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and our role in the daily life. what is our role in the affairs of other countries when we were still a new nation and even now. we're always going to be having those fights. they're a part of the fabric of our creation, and so you don't have to update your language that much when you're having hamilton and jefferson fight about it. >> what is the quality about alexander hamilton that you liked the most? >> i like the fact that -- i was in awe of his prolificness and his relentlessness. you know, he's an incredible writer, and he wrote so fast and so well. i mean the federalist papers alone, that's anyone else's legacy. he's got that and his legacy and he's a soldier and a lawyer. our first murder trial in our states. he and burr were the dream team. >> those there has been a knock in "new york times" that you're another showing the full story of hamilton.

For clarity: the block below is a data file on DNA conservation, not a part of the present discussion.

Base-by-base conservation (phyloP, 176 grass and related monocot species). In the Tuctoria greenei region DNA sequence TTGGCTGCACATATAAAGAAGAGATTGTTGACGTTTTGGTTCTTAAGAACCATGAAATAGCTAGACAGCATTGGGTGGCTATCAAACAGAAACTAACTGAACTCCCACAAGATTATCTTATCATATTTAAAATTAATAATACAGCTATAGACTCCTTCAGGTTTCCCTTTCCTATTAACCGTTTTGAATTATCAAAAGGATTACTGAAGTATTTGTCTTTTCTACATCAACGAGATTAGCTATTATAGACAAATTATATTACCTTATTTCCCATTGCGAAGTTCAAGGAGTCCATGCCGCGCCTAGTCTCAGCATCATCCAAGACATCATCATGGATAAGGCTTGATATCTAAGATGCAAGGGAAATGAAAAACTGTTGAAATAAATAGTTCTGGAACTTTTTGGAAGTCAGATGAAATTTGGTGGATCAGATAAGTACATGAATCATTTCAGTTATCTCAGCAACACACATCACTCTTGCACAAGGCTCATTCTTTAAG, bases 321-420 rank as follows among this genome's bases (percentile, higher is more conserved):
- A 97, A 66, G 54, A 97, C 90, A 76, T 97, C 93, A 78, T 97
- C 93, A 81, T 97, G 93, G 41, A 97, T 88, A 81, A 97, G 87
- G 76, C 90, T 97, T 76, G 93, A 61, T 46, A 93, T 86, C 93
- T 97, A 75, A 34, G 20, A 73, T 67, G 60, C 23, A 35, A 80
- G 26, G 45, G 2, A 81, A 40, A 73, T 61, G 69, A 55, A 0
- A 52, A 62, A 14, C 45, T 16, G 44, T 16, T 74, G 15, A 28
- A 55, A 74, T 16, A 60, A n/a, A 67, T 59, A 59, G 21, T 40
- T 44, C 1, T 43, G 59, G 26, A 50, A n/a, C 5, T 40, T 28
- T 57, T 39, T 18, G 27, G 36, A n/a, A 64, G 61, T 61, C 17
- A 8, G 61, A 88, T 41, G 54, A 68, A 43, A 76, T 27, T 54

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>> i'll be the first to admit it and i said it in interview after interview, you could write 12 more about hamilton. there's so much i left out including the city of philadelphia where a much of it takes place. but what's exciting is we've got 20,000 students coming to see this show over the course of the next year. and one of the things that's part of the curriculum when they come to the show is they're creating performance pieces based on other histories. so it's going to start the stories. the stories that aren't told in the two hours and 45 minutes we have with you. young kids are learning about this and the part of it is seeing what stories they're going to tell us. >> have you set an impossible standard for whatever you might do next? >> you tell me, charlie. i don't know. i'm just going to try to write the next thing. >> jackie robinson story. >> that's an incredit story in